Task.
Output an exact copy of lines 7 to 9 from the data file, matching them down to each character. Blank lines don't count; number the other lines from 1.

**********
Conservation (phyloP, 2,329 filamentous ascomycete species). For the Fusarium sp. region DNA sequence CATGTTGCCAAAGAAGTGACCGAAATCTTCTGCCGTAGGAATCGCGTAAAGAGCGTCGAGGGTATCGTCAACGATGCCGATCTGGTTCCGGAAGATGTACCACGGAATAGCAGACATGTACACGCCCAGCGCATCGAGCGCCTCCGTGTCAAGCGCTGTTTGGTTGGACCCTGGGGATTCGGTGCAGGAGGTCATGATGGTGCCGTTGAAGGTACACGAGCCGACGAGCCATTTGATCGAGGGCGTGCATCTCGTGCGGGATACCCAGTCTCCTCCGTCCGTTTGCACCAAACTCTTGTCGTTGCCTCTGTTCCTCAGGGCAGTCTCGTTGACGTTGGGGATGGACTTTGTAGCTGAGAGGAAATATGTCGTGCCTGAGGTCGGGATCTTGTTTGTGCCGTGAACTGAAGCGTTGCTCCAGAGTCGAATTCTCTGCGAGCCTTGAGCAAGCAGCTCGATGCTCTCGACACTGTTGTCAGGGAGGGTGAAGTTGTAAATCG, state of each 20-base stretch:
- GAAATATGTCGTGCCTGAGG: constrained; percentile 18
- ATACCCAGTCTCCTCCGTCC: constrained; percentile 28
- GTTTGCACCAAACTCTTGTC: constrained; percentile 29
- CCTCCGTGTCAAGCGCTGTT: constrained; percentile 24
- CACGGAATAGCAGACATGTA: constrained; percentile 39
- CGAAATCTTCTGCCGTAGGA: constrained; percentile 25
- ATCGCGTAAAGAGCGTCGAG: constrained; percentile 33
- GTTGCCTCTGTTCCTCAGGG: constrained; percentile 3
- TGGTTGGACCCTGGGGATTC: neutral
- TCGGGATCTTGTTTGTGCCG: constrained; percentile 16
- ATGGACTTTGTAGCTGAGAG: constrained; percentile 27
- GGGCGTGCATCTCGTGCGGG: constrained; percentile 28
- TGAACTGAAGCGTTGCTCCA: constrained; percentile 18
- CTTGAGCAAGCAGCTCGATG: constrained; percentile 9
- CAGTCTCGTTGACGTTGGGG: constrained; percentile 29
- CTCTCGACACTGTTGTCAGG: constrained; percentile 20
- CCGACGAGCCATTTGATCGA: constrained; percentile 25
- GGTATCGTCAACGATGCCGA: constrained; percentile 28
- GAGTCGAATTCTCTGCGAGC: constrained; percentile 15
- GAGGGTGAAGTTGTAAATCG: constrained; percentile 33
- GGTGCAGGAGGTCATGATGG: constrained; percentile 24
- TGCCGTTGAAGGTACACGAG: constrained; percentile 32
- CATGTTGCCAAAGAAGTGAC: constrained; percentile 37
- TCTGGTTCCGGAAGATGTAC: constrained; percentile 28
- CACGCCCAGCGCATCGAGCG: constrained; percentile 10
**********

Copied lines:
- CGAAATCTTCTGCCGTAGGA: constrained; percentile 25
- ATCGCGTAAAGAGCGTCGAG: constrained; percentile 33
- GTTGCCTCTGTTCCTCAGGG: constrained; percentile 3